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Long-acting bronchodilators with or without inhaled corticosteroids and 30-day readmission in patients hospitalized for COPD

Authors Bishwakarma R, Zhang W, Kuo YF, Sharma G

Received 14 September 2016

Accepted for publication 9 November 2016

Published 31 January 2017 Volume 2017:12 Pages 477—486

DOI https://doi.org/10.2147/COPD.S122354

Checked for plagiarism Yes

Review by Single-blind

Peer reviewers approved by Dr Charles Downs

Peer reviewer comments 2

Editor who approved publication: Dr Richard Russell

Raju Bishwakarma,1 Wei Zhang,1 Yong-Fang Kuo,2,3 Gulshan Sharma1,3

1Department of Internal Medicine, Division of Pulmonary, Critical Care and Sleep Medicine, 2Office of Biostatistics, 3Sealy Center of Aging, University of Texas Medical Branch, Galveston, TX, USA

Background: The ability of a long-acting muscarinic antagonist (LAMA) and long-acting beta 2 agonists (LABAs; long-acting bronchodilators, LABDs) with or without inhaled corticosteroids (ICSs) to reduce early readmission in hospitalized patients with COPD is unknown.
Methods: We studied a 5% sample of Medicare beneficiaries enrolled in Medicare parts A, B and D and hospitalized for COPD in 2011. We examined prescriptions filled for LABDs with or without ICSs (LABDs±ICSs) within 90 days prior to and 30 days after hospitalization. Primary outcome was the 30-day readmission rate between “users” and “nonusers” of LABDs±ICSs. Propensity score matching and sensitivity analysis were performed by limiting analysis to patients hospitalized for acute exacerbation of COPD (AECOPD). Among 6,066 patients hospitalized for COPD, 3,747 (61.8%) used LABDs±ICSs during the specified period. The “user” and “nonuser” groups had similar rates of all-cause emergency room (ER) visits and readmissions within 30 days of discharge date (22.4% vs 20.7%, P-value 0.11; 18.0% vs 17.8%, P-value 0.85, respectively). However, the “users” had higher rates of COPD-related ER visits (5.3% vs 3.4%, P-value 0.0006), higher adjusted odds ratio (aOR) 1.47 (95% CI, 1.11–1.93) and readmission (7.8% vs 5.0%, P-value <0.0001 and aOR 1.48 [95% CI, 1.18–1.86]) than “nonusers”. After propensity score matching, the aOR of COPD-related ER visits was 1.45 (95% CI, 1.07–1.96) and that of readmission was 1.34 (95% CI, 1.04–1.73). The results were similar when restricted to patients hospitalized for AECOPD.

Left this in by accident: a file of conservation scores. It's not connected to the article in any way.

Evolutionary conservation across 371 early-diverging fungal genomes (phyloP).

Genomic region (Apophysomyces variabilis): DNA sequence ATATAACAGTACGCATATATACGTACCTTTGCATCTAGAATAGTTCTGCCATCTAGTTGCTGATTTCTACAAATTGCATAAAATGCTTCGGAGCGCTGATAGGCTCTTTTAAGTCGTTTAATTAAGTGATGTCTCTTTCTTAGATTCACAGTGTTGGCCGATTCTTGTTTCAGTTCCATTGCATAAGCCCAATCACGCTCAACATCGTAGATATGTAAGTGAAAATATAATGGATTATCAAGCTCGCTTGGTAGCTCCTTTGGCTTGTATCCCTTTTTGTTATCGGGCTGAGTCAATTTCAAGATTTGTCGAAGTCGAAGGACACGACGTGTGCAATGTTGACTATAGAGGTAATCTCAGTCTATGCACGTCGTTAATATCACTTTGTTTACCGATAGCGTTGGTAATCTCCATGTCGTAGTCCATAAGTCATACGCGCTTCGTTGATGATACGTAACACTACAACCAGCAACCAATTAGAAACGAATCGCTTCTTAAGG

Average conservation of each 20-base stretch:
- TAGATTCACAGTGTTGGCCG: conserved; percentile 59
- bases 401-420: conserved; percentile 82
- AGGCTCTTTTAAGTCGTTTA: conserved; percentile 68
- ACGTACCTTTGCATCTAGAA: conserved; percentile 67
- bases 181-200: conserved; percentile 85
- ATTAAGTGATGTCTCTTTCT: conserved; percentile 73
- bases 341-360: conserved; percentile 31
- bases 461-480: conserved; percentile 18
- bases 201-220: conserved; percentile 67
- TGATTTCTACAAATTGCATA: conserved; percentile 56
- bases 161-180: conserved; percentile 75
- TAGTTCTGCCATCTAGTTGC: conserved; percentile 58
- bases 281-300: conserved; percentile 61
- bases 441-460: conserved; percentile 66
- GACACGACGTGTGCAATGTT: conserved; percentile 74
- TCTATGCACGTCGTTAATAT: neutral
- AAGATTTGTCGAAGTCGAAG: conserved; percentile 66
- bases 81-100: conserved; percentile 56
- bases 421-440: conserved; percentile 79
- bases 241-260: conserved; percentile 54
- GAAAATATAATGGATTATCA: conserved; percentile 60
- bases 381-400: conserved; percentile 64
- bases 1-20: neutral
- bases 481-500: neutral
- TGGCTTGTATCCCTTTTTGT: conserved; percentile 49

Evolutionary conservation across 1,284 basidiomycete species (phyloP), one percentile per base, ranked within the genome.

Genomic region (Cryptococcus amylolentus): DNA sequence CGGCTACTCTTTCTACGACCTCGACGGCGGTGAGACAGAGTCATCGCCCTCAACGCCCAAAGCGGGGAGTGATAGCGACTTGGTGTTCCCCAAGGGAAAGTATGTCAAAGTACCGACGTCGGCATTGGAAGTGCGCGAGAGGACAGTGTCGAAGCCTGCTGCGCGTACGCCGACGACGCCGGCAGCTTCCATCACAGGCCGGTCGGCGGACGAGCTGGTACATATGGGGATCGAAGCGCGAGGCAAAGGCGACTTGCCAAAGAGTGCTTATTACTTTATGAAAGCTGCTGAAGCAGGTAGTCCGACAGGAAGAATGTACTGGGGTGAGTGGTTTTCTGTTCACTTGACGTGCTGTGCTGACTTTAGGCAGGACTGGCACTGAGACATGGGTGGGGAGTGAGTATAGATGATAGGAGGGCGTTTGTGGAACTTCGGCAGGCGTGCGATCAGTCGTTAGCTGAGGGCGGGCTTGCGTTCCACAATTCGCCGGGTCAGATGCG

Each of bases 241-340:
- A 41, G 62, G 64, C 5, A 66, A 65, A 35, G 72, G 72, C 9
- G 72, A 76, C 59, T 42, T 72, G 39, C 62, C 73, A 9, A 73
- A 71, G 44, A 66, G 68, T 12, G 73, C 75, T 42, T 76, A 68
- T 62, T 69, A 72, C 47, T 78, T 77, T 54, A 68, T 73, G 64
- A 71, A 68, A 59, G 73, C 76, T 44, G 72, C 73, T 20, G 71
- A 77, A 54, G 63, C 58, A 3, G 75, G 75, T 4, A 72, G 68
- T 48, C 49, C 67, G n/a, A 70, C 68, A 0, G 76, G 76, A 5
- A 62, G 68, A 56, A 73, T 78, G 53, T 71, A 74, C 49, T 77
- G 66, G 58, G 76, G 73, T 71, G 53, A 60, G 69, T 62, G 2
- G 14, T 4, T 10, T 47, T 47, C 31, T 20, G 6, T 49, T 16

Conclusion: Use of LABDs±ICSs did not reduce 30-day readmissions in patients hospitalized for COPD.

Keywords: COPD, readmission, long-acting bronchodilators, Medicare

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